CRT is recognized as one of the most promising
treatments for esophageal cancer, but given the ex-
tensive inter-individual variation in clinical outcome,
future improvements will
dose-modification of these regimens, incorporation of
a novel anticancer drug, pharmacokinetically guided
administration of 5-FU or CDDP, and identification of
responders via patient genetic profiling .
A series of studies has been performed to find a
marker predictive of clinical response 1 month after or
severe acute toxicities during treatment with a defini-
tive 5-FU/CDDP-based CRT in Japanese patients with
ESCC [14-19]. The genotypes of vascular endothelial
growth factor (VEGF), an endothelial cell-specific
mitogen, were evaluated , since clinical reports
suggested that their genetic variations have the po-
tential to influence the expression of VEGF, and
thereby the growth of tumors, metastatic spread, and
likely require the
response to treatment [20-23]; however, they failed to
predict the response . Obviously, the final goal of
cancer chemotherapy is an improvement in long-term
survival, not a short-term clinical response, so pa-
rameters predicting prognosis have been absolutely
imperative. In this study, patients with ESCC were
followed up for 5 years after treatment with a defini-
tive 5-FU/CDDP-based CRT, and the effects of VEGF
genotypes were retrospectively re-evaluated in terms
of prediction of long-term survival.
Patients and study protocol
Forty-nine ESCC patients treated with a defini-
tive 5-FU/CDDP-based CRT at Kobe University
Hospital, Japan, from October, 2003 to June, 2006 were
followed up for 5 years. Survival time was defined as
the time from treatment initiation to death from any
cause or to the last date of confirmation of survival.
Survival data were updated on June 25, 2011. The
inclusion criteria for treatment basically included; 1)
clinical stage T1 to T4, N0 or N1, and M0 or M1 ac-
cording to the International Union Against Cancer
tumor-node-metastasis (TNM) classification; 2) age
less than 85 years; 3) an Eastern Cooperative Oncol-
ogy Group performance status of 0 to 2; 4) adequate
bone marrow, renal, and hepatic function; 5) no prior
chemotherapy; 6) no severe medical complications;
and 7) no other active malignancies (except early
cancer). The tumors were histologically confirmed to
be primary, and no patients with recurrence were
included in this study.
A course consisted of the continuous infusion of
5-FU at 400 mg/m2/day for days 1-5 and 8-12, the
infusion of CDDP at 40 mg/m2/day on days 1 and 8,
and radiation at 2 Gy/day on days 1 to 5, 8 to 12, and
15 to 19, with a second course repeated after a 2-week
interval [5, 6]. If disease progression/recurrence was
observed, either salvage surgery, endoscopic treat-
ment, or another regimen of chemotherapy was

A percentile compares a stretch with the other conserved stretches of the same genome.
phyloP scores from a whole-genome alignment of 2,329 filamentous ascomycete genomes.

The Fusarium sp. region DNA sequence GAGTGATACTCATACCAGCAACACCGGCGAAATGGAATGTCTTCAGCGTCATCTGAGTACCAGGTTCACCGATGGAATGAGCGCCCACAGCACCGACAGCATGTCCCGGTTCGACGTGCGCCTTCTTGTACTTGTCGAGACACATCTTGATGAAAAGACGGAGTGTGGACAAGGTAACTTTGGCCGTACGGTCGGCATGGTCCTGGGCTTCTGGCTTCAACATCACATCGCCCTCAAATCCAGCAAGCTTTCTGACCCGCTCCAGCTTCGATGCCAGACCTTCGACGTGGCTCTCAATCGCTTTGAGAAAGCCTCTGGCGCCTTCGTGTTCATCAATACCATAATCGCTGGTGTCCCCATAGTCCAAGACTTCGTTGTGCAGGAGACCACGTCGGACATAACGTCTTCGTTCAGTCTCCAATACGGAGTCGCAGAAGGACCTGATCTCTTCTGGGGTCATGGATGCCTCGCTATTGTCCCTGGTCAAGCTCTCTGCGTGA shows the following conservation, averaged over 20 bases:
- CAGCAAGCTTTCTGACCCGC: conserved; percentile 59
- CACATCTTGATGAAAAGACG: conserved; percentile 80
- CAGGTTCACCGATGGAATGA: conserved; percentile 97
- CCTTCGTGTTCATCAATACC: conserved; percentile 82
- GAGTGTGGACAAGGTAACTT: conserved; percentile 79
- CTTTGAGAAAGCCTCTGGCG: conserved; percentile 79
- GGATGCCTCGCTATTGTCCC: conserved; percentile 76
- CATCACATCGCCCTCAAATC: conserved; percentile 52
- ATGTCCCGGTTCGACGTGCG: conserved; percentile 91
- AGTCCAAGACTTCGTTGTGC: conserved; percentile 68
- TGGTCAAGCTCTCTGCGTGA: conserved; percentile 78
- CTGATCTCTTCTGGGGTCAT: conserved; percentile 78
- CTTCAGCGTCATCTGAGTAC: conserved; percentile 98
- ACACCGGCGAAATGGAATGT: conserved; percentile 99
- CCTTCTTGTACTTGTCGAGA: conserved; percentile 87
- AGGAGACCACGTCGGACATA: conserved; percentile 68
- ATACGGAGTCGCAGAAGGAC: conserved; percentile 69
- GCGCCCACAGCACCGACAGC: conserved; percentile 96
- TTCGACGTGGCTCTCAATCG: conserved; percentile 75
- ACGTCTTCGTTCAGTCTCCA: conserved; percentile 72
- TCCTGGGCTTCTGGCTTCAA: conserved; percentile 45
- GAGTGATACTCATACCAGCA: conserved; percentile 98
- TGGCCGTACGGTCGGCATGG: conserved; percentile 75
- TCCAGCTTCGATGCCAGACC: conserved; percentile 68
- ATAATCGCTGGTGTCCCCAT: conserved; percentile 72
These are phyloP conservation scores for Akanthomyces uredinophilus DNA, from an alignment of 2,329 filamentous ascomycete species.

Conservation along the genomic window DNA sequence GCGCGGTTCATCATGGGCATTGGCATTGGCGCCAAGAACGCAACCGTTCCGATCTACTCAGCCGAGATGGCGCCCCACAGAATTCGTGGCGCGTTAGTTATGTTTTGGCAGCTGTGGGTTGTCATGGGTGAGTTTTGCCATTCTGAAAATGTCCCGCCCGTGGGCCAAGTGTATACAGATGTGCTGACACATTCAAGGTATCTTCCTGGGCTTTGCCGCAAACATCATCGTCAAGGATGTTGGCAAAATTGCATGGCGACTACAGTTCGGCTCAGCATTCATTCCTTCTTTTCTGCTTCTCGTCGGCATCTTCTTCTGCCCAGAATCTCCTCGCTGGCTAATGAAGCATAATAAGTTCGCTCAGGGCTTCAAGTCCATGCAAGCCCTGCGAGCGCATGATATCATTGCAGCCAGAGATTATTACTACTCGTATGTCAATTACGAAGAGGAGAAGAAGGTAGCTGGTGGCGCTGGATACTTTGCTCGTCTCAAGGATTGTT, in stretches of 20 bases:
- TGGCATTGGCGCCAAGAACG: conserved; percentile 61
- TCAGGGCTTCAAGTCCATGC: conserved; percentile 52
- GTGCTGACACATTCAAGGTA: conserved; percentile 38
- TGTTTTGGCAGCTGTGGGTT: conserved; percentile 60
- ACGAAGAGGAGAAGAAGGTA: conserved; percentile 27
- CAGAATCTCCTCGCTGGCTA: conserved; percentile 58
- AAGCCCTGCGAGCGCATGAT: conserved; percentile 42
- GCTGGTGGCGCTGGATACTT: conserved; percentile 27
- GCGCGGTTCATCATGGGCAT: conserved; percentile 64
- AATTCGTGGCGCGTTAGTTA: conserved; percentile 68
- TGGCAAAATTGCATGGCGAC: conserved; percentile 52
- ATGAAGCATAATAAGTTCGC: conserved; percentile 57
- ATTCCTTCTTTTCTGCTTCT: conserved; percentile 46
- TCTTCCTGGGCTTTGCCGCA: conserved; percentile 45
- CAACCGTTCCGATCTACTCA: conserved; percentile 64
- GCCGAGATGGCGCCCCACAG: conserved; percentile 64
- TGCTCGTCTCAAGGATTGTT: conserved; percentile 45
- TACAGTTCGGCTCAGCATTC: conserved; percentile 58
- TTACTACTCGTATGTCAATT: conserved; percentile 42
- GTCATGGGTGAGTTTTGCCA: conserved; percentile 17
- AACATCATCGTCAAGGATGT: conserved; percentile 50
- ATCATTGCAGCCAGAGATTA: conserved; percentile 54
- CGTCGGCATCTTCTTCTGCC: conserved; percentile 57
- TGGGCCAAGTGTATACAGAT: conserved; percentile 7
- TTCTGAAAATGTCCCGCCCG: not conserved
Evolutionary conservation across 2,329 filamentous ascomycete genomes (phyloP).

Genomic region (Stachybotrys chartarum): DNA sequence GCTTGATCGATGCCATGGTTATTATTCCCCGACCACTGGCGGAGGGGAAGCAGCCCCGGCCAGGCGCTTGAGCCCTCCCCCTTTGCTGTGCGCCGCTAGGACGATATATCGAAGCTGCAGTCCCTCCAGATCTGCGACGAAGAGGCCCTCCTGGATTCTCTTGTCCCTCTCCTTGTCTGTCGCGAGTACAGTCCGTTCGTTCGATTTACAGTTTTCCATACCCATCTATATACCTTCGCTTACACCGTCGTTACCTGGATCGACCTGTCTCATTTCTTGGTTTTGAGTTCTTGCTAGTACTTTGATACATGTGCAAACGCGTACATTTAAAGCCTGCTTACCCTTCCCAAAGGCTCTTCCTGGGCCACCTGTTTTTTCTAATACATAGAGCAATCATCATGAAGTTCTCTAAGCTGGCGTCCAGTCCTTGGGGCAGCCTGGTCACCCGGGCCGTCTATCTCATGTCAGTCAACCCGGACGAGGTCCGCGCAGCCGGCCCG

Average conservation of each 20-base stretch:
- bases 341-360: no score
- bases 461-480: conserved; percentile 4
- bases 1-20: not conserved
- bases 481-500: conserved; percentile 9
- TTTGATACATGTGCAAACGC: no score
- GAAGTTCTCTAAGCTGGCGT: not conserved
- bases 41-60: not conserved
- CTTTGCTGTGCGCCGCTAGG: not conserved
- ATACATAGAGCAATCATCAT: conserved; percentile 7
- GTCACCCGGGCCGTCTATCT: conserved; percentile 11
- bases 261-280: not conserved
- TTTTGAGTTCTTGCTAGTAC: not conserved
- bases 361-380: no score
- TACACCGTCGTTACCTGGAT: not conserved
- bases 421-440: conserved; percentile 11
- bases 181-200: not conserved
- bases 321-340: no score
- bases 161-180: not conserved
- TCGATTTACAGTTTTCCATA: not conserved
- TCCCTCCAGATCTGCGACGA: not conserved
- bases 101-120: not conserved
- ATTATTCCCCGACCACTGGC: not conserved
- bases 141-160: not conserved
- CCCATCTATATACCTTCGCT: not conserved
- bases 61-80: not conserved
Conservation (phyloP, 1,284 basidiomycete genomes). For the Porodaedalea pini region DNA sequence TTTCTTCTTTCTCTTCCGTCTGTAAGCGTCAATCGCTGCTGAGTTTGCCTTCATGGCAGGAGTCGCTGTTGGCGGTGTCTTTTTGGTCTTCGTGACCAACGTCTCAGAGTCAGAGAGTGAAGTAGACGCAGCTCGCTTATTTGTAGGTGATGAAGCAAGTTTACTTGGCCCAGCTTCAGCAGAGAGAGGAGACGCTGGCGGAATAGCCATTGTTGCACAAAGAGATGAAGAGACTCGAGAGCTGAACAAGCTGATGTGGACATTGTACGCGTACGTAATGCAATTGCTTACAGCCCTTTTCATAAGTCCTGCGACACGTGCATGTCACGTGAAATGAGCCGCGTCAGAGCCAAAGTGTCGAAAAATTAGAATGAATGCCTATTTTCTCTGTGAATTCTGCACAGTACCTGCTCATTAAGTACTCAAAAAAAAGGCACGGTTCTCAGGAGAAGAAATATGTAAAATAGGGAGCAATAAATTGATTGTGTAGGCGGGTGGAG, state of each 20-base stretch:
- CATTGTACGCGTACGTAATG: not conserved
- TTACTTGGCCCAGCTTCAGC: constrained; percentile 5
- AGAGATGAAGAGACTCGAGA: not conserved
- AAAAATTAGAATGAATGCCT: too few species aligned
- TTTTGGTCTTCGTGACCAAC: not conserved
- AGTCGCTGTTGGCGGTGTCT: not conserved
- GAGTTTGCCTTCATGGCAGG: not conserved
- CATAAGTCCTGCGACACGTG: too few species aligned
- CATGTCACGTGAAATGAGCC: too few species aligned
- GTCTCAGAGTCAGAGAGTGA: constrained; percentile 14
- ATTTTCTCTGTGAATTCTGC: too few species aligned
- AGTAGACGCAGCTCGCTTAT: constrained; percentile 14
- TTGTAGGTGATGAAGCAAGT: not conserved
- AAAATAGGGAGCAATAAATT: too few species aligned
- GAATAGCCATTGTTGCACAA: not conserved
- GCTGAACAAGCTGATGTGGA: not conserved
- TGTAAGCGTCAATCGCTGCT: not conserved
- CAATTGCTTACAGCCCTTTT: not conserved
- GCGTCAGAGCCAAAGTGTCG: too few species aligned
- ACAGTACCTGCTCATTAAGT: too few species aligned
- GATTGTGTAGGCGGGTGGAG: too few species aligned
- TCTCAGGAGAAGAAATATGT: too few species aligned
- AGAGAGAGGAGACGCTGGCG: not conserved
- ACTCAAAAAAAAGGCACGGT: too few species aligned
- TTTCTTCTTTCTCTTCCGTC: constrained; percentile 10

scheduled. The VEGF genotypes -1498T/C (known as
-460T/C, rs833061) and -1154G/A (rs1570360) in the
promoter region, -634C/G (known as 405C/G,
rs2010963) and -7C/T (rs25648) in the 5’ untranslated
region (UTR), and 936C/T (rs3025039) and 1612G/A
(rs10434) in the 3’UTR, were evaluated using periph-
eral blood and the TaqManR MGB probe-based pol-
ymerase chain reaction and confirmed by direct se-
quencing. This study was conducted with the au-
thorization of the institutional review board and fol-
lowed the medical research council guidelines of Ko-
be University. Written informed consent was obtained
from all participants prior to genotyping. The associ-
Int. J. Med. Sci. 2012, 9
ations with clinical response and severe acute toxici-
ties were already reported , and their effects on
long-term survival were evaluated in this study. It
should be noted that the patients in this study were
almost the same as those in the previous report .
The clinical response was evaluated as reported
previously [5-9]. Briefly, a CR was defined as the
complete disappearance of all measurable and as-
sessable disease at the first evaluation, which was
performed 1 month after the completion of CRT to
determine whether the disease had progressed. The
clinical response was evaluated by endoscopy and
chest and abdominal computed tomography (CT)
scans in each course. A CR at the primary site was
given by endoscopic examination when all of the fol-
lowing criteria were satisfied on observation of the
entire esophagus: 1) disappearance of the tumor le-
sion; 2) disappearance of ulceration (slough); and 3)
absence of cancer cells in biopsy specimens. If small
nodes of 1 cm or less were detected on CT scans, the
recovery was defined as an “uncertain CR” after con-
firmation of no progression for at least 3 months. An
“uncertain CR” was included as a CR when calculat-
ing the CR rate. When these criteria were not satisfied,
a non-CR was assigned. The existence of erosion, a
granular protruded lesion, an ulcer scar, and 1.2
w/v% iodine/glycerin-voiding lesions did not pre-
vent an evaluation of CR. The evaluations were per-
formed every month for the first 3 months, and when
the criteria for CR were not satisfied at 3 months, the
result was changed to non-CR. Follow-up evaluations
were performed thereafter every 3 months for 3 years
by endoscopy and CT scan. After 3 years, patients
were seen every 6 months. During the follow-up pe-
riod, a routine course of physical examinations and
clinical laboratory tests was performed to check the
Data analysis and statistics
All values reported are the mean±standard de-
viation (SD) without any explanatory notes. The
Fisher’s exact test, Cochran-Armitage test, Recessive
and Dominant test and Log-rank test were used for
evaluation of the effects of genotypes on long-term